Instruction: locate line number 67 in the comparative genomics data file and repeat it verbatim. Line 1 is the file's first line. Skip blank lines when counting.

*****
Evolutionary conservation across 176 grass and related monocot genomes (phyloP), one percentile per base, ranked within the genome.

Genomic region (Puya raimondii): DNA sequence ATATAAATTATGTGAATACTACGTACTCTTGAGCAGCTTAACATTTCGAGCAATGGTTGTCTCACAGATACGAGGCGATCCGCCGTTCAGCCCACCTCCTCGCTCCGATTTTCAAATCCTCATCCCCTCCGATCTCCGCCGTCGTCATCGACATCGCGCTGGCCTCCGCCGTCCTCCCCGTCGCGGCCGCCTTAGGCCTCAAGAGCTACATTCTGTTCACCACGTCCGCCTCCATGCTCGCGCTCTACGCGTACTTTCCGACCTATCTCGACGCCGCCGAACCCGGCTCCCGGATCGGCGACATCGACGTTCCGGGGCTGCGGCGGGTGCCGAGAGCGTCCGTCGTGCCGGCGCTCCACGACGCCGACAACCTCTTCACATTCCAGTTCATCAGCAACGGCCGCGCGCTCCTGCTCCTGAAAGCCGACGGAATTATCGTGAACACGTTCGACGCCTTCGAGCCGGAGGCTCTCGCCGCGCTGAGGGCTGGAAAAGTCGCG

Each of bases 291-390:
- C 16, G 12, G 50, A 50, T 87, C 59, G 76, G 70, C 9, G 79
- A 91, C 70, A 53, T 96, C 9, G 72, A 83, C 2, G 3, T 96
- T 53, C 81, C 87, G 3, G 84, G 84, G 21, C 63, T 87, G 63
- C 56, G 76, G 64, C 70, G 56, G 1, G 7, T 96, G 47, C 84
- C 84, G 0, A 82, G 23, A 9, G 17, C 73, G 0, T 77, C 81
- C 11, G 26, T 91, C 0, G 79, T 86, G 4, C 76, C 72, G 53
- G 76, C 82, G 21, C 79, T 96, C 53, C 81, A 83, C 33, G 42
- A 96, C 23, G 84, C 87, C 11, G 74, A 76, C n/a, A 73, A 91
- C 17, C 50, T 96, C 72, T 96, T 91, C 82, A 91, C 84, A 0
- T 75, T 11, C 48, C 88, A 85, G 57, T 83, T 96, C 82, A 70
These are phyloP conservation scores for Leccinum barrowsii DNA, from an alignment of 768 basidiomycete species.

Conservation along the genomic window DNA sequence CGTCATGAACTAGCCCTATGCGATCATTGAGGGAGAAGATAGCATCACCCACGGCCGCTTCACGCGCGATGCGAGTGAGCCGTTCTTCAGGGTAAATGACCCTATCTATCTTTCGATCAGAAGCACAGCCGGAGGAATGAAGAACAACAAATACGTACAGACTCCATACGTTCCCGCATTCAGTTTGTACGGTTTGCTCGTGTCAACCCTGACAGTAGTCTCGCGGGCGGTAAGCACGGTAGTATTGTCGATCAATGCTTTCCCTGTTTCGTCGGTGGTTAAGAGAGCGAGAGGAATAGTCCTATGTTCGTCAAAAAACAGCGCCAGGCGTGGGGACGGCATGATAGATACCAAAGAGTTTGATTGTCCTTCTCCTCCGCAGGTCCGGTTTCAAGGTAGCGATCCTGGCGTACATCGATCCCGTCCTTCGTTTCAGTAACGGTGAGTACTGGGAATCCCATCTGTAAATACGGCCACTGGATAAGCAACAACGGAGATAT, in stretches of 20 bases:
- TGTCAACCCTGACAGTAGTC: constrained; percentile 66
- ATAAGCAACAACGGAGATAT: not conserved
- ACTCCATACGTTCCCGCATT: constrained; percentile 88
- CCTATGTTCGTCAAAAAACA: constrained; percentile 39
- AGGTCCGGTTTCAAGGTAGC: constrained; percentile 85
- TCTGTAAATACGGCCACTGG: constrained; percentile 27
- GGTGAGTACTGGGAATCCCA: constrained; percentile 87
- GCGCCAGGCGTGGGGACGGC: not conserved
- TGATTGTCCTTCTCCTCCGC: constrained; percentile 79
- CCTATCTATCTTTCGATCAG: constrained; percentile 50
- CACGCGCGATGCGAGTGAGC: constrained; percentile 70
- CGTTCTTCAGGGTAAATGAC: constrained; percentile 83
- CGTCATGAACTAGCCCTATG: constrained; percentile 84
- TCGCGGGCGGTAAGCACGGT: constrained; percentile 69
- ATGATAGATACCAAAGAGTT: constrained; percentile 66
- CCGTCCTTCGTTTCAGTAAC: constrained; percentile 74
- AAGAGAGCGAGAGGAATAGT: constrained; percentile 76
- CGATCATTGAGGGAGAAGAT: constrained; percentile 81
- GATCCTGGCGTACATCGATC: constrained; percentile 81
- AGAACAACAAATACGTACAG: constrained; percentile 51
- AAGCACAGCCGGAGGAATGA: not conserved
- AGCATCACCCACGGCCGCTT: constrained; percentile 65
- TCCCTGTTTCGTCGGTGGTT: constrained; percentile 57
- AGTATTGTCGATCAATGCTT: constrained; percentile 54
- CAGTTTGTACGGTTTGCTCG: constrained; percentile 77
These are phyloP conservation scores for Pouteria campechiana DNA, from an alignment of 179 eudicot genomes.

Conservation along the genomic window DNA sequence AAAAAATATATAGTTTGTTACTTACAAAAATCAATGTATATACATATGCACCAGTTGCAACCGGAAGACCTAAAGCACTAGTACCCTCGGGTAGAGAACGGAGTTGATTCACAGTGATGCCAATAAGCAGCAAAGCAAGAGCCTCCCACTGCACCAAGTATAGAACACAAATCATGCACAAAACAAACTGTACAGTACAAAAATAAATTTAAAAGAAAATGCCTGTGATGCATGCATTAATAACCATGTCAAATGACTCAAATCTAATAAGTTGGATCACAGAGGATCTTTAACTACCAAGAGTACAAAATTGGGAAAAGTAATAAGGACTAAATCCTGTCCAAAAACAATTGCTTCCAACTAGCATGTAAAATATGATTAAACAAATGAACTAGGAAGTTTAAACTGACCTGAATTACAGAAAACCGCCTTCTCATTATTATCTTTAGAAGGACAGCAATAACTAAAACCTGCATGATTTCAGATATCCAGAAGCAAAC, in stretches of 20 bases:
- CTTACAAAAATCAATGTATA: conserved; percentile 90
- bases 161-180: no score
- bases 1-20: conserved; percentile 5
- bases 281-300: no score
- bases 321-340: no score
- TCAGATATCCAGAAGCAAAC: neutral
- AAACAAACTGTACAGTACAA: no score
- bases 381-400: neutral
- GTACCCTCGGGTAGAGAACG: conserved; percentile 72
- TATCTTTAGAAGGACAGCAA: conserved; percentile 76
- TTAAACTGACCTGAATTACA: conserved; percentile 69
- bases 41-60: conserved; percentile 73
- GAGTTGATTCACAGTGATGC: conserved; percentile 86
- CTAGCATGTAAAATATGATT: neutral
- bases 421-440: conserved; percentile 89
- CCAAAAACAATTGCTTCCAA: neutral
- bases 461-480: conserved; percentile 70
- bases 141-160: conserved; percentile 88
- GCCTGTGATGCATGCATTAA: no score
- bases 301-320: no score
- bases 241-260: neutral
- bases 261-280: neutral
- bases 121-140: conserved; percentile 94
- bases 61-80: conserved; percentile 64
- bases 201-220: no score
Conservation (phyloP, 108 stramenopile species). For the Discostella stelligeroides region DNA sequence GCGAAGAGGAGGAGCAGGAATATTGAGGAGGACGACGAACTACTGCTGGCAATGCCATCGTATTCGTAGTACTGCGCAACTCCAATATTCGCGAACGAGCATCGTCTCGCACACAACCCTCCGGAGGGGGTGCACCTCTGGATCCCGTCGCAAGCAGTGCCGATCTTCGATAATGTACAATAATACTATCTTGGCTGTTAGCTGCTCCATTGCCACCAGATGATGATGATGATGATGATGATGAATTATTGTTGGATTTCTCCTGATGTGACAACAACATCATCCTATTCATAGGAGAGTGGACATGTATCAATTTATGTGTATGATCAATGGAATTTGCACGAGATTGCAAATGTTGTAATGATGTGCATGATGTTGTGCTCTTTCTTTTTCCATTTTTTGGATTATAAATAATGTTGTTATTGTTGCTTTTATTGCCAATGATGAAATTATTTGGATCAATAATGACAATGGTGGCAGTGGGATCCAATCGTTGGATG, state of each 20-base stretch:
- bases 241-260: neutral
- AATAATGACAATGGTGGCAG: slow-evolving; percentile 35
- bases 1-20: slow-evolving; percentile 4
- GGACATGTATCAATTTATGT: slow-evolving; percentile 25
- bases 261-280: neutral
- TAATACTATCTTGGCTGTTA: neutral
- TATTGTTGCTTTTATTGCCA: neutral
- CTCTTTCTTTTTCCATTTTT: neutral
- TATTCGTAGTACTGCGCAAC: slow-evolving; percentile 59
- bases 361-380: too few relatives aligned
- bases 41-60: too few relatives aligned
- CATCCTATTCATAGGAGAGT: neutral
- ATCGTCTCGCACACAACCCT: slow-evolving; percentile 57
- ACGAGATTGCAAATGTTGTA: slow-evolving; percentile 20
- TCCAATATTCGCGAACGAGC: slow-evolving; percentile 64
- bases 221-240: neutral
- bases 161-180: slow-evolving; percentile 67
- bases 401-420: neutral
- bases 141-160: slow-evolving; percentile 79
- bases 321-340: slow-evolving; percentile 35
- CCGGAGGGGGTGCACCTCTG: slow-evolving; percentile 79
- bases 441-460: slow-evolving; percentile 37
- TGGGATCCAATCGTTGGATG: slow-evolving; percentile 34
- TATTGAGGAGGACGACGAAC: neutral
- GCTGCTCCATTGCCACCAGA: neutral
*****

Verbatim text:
- bases 201-220: no score